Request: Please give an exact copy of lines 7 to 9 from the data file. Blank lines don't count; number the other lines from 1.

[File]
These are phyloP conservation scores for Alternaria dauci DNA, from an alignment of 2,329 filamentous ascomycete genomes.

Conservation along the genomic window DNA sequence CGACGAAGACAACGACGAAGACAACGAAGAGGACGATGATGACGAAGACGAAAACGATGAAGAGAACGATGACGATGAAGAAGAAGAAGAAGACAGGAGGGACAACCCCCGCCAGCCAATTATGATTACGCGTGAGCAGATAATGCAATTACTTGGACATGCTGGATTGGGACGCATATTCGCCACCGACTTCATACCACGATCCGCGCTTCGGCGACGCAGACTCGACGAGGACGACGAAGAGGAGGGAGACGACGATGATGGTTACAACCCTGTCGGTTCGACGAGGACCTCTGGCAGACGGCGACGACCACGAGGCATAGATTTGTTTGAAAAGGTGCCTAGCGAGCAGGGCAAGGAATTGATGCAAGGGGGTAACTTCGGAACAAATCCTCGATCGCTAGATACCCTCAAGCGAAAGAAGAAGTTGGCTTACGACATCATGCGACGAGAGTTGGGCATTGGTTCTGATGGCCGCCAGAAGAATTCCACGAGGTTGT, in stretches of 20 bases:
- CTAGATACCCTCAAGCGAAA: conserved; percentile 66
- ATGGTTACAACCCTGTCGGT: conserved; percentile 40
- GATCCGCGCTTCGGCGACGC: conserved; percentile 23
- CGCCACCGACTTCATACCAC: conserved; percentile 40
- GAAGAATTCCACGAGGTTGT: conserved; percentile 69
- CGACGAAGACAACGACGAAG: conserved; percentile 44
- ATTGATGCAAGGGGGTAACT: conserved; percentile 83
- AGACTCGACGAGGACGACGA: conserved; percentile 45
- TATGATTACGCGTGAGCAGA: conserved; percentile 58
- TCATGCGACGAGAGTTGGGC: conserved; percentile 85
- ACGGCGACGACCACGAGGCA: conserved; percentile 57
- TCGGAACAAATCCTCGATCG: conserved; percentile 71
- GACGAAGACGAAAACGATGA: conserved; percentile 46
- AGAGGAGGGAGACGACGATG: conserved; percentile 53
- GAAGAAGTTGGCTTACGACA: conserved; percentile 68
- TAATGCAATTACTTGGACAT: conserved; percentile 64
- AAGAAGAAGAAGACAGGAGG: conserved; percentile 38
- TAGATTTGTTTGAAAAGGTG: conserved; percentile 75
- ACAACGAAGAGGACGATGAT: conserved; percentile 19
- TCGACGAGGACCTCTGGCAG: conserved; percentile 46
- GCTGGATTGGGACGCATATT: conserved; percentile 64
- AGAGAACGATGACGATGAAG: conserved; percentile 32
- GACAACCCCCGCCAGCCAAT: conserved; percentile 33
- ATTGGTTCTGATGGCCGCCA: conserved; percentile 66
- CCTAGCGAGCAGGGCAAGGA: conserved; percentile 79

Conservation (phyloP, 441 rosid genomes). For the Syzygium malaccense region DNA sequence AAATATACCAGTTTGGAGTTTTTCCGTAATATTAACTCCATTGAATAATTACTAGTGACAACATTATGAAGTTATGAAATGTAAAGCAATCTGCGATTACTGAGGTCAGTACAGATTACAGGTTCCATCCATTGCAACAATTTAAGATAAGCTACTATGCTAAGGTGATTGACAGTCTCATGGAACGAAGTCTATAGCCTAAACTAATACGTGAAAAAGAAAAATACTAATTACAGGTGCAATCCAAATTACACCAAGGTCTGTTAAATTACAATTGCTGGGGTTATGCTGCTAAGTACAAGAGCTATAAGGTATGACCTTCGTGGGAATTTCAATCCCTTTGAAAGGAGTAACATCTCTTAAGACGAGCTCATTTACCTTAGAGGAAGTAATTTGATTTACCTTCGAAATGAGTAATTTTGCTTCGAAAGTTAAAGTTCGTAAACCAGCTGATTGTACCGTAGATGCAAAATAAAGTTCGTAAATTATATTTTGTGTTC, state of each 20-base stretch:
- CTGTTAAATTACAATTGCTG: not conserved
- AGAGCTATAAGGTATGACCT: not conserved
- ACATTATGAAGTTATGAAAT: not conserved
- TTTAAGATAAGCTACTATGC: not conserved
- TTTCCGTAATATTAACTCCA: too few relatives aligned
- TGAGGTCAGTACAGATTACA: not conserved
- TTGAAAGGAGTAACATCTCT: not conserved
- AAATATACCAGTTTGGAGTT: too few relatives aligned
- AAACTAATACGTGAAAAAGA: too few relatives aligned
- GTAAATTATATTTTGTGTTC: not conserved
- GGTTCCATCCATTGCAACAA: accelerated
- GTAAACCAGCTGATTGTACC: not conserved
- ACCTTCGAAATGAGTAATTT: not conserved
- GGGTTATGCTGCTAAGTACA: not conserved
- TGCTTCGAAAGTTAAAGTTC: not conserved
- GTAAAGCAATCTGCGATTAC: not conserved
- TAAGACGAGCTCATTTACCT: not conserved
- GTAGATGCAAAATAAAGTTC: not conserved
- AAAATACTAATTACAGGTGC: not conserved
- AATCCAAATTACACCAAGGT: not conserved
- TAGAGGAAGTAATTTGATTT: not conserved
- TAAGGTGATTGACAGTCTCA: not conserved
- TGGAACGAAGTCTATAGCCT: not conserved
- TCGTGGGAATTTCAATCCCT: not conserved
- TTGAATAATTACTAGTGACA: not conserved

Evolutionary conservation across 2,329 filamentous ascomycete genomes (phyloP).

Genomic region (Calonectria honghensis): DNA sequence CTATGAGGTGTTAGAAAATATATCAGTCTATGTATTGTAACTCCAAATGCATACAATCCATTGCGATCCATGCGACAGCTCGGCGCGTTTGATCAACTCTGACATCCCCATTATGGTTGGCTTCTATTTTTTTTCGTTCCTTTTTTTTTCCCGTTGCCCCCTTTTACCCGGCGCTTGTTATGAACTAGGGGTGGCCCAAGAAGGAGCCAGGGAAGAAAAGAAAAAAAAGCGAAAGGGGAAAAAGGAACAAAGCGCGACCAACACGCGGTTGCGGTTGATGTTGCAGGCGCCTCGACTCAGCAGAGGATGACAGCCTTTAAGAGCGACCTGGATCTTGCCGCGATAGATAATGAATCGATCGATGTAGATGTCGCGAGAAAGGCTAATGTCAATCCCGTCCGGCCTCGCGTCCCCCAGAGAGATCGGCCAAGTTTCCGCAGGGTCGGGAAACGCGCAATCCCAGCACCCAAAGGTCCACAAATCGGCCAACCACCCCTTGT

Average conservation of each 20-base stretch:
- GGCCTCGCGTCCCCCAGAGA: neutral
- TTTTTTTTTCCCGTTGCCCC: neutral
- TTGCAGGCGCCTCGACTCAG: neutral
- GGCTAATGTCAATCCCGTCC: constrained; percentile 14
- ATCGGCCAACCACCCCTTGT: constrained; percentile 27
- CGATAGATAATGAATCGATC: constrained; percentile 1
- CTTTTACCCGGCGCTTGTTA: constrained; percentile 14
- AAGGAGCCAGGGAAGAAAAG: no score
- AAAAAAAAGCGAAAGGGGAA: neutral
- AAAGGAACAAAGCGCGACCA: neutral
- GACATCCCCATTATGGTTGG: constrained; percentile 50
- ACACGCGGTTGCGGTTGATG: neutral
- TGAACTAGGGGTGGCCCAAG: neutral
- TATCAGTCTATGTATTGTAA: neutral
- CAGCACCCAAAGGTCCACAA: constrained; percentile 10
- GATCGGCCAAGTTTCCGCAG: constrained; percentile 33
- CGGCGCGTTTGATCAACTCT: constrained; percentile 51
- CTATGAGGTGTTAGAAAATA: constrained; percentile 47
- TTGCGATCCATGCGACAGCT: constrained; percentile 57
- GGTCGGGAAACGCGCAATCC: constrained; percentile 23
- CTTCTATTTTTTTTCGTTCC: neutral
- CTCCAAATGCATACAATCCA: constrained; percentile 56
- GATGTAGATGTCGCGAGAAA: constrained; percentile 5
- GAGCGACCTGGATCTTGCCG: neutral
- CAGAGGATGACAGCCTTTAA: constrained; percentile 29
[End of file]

- GAAGAATTCCACGAGGTTGT: conserved; percentile 69
- CGACGAAGACAACGACGAAG: conserved; percentile 44
- ATTGATGCAAGGGGGTAACT: conserved; percentile 83